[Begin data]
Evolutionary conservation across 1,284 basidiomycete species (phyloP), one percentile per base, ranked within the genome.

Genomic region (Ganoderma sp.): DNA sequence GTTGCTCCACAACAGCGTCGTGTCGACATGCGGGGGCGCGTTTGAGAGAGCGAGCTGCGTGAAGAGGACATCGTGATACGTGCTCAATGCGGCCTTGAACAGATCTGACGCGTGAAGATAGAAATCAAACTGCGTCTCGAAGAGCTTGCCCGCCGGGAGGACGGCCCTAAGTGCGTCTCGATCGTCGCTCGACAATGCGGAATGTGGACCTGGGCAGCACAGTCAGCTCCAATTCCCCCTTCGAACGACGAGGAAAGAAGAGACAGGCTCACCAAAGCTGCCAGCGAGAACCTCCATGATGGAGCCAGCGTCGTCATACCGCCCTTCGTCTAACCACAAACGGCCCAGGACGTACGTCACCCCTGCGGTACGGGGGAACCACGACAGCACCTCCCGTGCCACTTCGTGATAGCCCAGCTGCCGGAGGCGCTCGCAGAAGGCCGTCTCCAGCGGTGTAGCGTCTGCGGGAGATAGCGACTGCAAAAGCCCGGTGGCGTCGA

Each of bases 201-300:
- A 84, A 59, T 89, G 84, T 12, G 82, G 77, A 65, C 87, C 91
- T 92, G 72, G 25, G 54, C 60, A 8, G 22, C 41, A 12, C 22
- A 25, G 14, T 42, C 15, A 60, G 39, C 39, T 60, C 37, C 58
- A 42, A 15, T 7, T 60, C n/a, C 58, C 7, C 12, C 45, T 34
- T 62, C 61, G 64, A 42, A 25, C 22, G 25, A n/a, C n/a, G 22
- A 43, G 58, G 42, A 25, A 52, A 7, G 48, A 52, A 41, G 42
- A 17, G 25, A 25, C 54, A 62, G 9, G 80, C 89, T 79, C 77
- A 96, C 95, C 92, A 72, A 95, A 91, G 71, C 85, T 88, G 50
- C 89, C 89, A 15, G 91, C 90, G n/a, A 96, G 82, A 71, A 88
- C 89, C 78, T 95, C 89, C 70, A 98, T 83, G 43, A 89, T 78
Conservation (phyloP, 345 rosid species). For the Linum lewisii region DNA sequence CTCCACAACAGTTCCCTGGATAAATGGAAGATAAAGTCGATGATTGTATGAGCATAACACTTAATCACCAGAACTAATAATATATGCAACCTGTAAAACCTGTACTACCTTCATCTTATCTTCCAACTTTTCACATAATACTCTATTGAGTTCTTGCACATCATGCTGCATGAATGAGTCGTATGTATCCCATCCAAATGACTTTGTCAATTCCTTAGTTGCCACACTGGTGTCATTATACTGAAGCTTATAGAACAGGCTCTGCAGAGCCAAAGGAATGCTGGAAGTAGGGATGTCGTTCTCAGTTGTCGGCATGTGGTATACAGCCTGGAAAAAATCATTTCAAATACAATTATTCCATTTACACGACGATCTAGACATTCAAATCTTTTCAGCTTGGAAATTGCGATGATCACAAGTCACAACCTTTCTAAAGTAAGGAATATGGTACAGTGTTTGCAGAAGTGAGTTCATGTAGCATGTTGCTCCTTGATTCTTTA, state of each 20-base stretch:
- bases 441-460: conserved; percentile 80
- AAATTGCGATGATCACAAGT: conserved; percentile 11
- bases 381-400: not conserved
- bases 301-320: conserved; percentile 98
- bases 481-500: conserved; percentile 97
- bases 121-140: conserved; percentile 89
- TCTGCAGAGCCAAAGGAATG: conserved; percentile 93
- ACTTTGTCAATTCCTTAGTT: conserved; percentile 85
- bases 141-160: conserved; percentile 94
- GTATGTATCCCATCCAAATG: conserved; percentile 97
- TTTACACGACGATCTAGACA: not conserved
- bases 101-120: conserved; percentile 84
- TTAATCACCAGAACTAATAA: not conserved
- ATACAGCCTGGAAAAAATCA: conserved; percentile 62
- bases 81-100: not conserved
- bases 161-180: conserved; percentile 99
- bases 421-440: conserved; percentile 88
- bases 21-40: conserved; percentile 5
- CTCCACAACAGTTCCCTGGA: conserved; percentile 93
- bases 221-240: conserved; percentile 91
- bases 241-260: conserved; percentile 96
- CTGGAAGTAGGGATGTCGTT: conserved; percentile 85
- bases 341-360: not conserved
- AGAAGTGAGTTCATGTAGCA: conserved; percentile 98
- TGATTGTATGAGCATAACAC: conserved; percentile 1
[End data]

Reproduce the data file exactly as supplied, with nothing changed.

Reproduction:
Evolutionary conservation across 1,284 basidiomycete species (phyloP), one percentile per base, ranked within the genome.

Genomic region (Ganoderma sp.): DNA sequence GTTGCTCCACAACAGCGTCGTGTCGACATGCGGGGGCGCGTTTGAGAGAGCGAGCTGCGTGAAGAGGACATCGTGATACGTGCTCAATGCGGCCTTGAACAGATCTGACGCGTGAAGATAGAAATCAAACTGCGTCTCGAAGAGCTTGCCCGCCGGGAGGACGGCCCTAAGTGCGTCTCGATCGTCGCTCGACAATGCGGAATGTGGACCTGGGCAGCACAGTCAGCTCCAATTCCCCCTTCGAACGACGAGGAAAGAAGAGACAGGCTCACCAAAGCTGCCAGCGAGAACCTCCATGATGGAGCCAGCGTCGTCATACCGCCCTTCGTCTAACCACAAACGGCCCAGGACGTACGTCACCCCTGCGGTACGGGGGAACCACGACAGCACCTCCCGTGCCACTTCGTGATAGCCCAGCTGCCGGAGGCGCTCGCAGAAGGCCGTCTCCAGCGGTGTAGCGTCTGCGGGAGATAGCGACTGCAAAAGCCCGGTGGCGTCGA

Each of bases 201-300:
- A 84, A 59, T 89, G 84, T 12, G 82, G 77, A 65, C 87, C 91
- T 92, G 72, G 25, G 54, C 60, A 8, G 22, C 41, A 12, C 22
- A 25, G 14, T 42, C 15, A 60, G 39, C 39, T 60, C 37, C 58
- A 42, A 15, T 7, T 60, C n/a, C 58, C 7, C 12, C 45, T 34
- T 62, C 61, G 64, A 42, A 25, C 22, G 25, A n/a, C n/a, G 22
- A 43, G 58, G 42, A 25, A 52, A 7, G 48, A 52, A 41, G 42
- A 17, G 25, A 25, C 54, A 62, G 9, G 80, C 89, T 79, C 77
- A 96, C 95, C 92, A 72, A 95, A 91, G 71, C 85, T 88, G 50
- C 89, C 89, A 15, G 91, C 90, G n/a, A 96, G 82, A 71, A 88
- C 89, C 78, T 95, C 89, C 70, A 98, T 83, G 43, A 89, T 78
Conservation (phyloP, 345 rosid species). For the Linum lewisii region DNA sequence CTCCACAACAGTTCCCTGGATAAATGGAAGATAAAGTCGATGATTGTATGAGCATAACACTTAATCACCAGAACTAATAATATATGCAACCTGTAAAACCTGTACTACCTTCATCTTATCTTCCAACTTTTCACATAATACTCTATTGAGTTCTTGCACATCATGCTGCATGAATGAGTCGTATGTATCCCATCCAAATGACTTTGTCAATTCCTTAGTTGCCACACTGGTGTCATTATACTGAAGCTTATAGAACAGGCTCTGCAGAGCCAAAGGAATGCTGGAAGTAGGGATGTCGTTCTCAGTTGTCGGCATGTGGTATACAGCCTGGAAAAAATCATTTCAAATACAATTATTCCATTTACACGACGATCTAGACATTCAAATCTTTTCAGCTTGGAAATTGCGATGATCACAAGTCACAACCTTTCTAAAGTAAGGAATATGGTACAGTGTTTGCAGAAGTGAGTTCATGTAGCATGTTGCTCCTTGATTCTTTA, state of each 20-base stretch:
- bases 441-460: conserved; percentile 80
- AAATTGCGATGATCACAAGT: conserved; percentile 11
- bases 381-400: not conserved
- bases 301-320: conserved; percentile 98
- bases 481-500: conserved; percentile 97
- bases 121-140: conserved; percentile 89
- TCTGCAGAGCCAAAGGAATG: conserved; percentile 93
- ACTTTGTCAATTCCTTAGTT: conserved; percentile 85
- bases 141-160: conserved; percentile 94
- GTATGTATCCCATCCAAATG: conserved; percentile 97
- TTTACACGACGATCTAGACA: not conserved
- bases 101-120: conserved; percentile 84
- TTAATCACCAGAACTAATAA: not conserved
- ATACAGCCTGGAAAAAATCA: conserved; percentile 62
- bases 81-100: not conserved
- bases 161-180: conserved; percentile 99
- bases 421-440: conserved; percentile 88
- bases 21-40: conserved; percentile 5
- CTCCACAACAGTTCCCTGGA: conserved; percentile 93
- bases 221-240: conserved; percentile 91
- bases 241-260: conserved; percentile 96
- CTGGAAGTAGGGATGTCGTT: conserved; percentile 85
- bases 341-360: not conserved
- AGAAGTGAGTTCATGTAGCA: conserved; percentile 98
- TGATTGTATGAGCATAACAC: conserved; percentile 1